Cecilia Retelle and Kim Taylor’s startup is only a few month’s old, but they’ve already bagged $500,000 in seed funding.
By Jessica Stillman (Editor, Women 2.0
We already know that female founders are rocking the edtech space, but exactly how hot are startups that are shaking up traditional education and trying to bring down inflated tuition bills?
So hot that Ranku, which aims to be the Kayak.com of quality online degrees, attracted one of the most well known names in investing in near record time. The company is just three months old and is already raising a $500,000 round of seed funding led by billionaire investor Mark Cuban.
Why did Cuban show an interest in the startup at such an early stage? “Mark believes there is a bubble in online education similar to the real estate bubble. Ranku makes schools shoppable and assigns an ROI to them based on job outcomes,” Taylor explained to Women 2.0 in an email.
The investment reflects the fact that Cuban feels Ranku has the winds of change at its back, and Taylor agrees that higher education is due for a radical shake up (new tougher rules are coming into effect this week in fact). “You’re going to see antiquated methods and ranking systems like US News & World Report become obsolete. Ranking a university based on inputs is useless. You can’t put your professors tenure or an accreditation on a resume. Student outcomes are all that matter. What was the ROI at the program level?” she says.
But growing Ranku won’t be without its challenges, as the space as a whole is still subject to confusion. ”People in tech don’t understand higher ed. People in higher ed don’t understand tech. Almost no one understands policy. We spend as much time studying immigration reform as we do on UX design,” Taylor explains. Plus, Ranku must battle skepticism about online education’s effectiveness: “Our challenge as a company will be educating our users that online education can be great,” but these complications aren’t enough to stop her from making bold predictions about the future of her niche.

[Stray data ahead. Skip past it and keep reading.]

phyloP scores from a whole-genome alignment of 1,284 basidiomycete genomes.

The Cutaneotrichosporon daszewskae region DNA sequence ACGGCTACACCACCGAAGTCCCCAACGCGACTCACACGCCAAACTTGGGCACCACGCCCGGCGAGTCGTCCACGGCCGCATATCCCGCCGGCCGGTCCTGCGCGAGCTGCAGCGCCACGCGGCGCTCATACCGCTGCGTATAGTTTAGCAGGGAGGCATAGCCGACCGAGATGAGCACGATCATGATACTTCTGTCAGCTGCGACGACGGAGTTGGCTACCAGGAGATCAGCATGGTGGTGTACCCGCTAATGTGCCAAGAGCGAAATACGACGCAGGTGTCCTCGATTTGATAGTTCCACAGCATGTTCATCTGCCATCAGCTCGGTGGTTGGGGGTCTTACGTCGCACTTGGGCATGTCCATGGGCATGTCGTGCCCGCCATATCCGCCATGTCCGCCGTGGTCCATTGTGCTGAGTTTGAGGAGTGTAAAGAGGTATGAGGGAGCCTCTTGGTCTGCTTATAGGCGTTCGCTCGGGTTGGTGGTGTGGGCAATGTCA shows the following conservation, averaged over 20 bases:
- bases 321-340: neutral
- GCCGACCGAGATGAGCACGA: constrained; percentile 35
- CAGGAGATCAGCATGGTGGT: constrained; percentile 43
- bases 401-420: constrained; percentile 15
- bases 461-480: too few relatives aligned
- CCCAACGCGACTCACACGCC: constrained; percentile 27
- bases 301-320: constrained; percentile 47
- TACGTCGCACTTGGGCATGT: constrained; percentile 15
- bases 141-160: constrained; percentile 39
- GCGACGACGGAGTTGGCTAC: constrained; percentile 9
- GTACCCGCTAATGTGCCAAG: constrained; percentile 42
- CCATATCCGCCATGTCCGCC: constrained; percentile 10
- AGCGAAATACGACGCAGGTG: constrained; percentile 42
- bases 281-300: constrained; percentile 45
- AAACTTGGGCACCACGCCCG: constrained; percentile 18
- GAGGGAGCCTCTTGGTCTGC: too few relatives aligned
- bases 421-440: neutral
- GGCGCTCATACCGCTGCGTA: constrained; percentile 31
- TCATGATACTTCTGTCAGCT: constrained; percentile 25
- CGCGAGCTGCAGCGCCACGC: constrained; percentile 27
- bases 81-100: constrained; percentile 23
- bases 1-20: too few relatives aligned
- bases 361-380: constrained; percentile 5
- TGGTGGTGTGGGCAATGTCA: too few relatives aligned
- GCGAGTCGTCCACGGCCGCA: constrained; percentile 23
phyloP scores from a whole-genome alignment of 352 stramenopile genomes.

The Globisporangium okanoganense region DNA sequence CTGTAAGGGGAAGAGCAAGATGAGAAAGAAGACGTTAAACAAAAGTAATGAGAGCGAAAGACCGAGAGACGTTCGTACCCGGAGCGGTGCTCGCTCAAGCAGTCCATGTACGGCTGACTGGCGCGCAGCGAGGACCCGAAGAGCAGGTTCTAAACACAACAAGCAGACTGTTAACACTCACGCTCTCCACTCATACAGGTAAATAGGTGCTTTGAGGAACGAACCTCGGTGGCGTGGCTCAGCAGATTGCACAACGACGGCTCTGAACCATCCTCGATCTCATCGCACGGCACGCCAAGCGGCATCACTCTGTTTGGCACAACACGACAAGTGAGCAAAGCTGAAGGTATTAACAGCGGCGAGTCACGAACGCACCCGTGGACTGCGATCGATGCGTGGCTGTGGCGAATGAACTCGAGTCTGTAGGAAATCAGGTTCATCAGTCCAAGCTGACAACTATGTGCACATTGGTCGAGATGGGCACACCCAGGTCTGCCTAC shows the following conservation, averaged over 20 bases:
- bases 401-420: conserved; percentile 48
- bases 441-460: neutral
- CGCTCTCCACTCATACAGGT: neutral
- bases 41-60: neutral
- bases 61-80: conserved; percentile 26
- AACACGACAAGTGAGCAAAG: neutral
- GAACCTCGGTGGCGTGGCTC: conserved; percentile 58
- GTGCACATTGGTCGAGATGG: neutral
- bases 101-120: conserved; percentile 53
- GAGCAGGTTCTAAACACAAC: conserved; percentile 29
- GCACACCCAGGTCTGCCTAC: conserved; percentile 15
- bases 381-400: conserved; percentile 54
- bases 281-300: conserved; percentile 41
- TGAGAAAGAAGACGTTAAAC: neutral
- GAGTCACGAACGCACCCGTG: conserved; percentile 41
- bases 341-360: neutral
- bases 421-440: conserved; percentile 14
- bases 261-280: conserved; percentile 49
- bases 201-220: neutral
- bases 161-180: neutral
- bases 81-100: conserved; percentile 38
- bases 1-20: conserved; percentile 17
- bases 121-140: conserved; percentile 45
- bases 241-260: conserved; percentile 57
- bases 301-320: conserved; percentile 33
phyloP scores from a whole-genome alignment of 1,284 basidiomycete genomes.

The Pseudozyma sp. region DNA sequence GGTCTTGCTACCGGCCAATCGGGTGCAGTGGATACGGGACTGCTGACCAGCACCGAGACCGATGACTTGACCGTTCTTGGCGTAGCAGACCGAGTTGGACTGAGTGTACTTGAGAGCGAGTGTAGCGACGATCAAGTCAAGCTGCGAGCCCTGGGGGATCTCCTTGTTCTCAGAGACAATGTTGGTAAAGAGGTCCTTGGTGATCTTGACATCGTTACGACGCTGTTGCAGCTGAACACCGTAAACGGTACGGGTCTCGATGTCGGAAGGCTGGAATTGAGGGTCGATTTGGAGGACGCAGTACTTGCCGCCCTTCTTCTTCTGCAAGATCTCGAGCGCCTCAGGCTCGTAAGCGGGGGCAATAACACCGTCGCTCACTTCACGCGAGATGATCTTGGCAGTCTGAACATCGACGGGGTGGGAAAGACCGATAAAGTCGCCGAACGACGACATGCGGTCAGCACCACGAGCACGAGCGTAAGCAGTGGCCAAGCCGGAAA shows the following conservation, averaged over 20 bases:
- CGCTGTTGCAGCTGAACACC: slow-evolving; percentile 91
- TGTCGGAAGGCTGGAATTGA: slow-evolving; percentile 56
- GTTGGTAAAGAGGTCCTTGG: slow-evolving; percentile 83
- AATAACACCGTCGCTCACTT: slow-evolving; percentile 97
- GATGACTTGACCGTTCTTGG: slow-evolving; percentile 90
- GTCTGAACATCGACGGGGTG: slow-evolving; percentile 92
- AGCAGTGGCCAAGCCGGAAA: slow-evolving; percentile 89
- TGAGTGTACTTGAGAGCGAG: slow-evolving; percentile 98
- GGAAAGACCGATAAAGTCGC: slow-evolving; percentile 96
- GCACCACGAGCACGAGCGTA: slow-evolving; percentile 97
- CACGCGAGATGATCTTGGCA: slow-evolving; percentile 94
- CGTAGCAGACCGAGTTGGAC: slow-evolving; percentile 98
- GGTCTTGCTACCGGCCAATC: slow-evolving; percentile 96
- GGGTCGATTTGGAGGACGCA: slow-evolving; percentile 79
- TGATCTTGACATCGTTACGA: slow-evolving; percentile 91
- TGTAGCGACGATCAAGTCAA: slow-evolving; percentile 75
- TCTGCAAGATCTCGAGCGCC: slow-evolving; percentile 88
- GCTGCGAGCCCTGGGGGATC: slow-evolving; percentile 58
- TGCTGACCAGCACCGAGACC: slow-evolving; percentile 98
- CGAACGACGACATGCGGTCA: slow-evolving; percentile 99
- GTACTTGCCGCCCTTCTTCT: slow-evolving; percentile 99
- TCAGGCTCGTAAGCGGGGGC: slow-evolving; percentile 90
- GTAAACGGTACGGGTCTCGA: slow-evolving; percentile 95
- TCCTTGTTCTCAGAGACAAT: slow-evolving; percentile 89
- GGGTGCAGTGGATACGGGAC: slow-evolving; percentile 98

“You’re going to see universities go out of business. There will be a redistribution of cash from Wall Street and the publicly traded for-profit universities to traditional universities with online offerings that are better and significantly cheaper,” she says, and if she’s right, that’s a good thing for students. “Tuition is going to come down.”
The company plans to use the funds to hire more engineers and add a designer to their team in New York. Want to learn more about Ranku and this funding news? Check out the interview with Taylor and Cuban below.
What do you make of Taylor’s predictions for higher education?
Jessica Stillman (@entrylevelrebel) is an editor at Women 2.0 and a freelance writer with interests in unconventional career paths, generational differences, and the future of work. She writes a daily column for Inc.com and has blogged for CBS MoneyWatch, GigaOM and Brazen Careerist, among others.
Photo credit: JD Lasica via Flickr.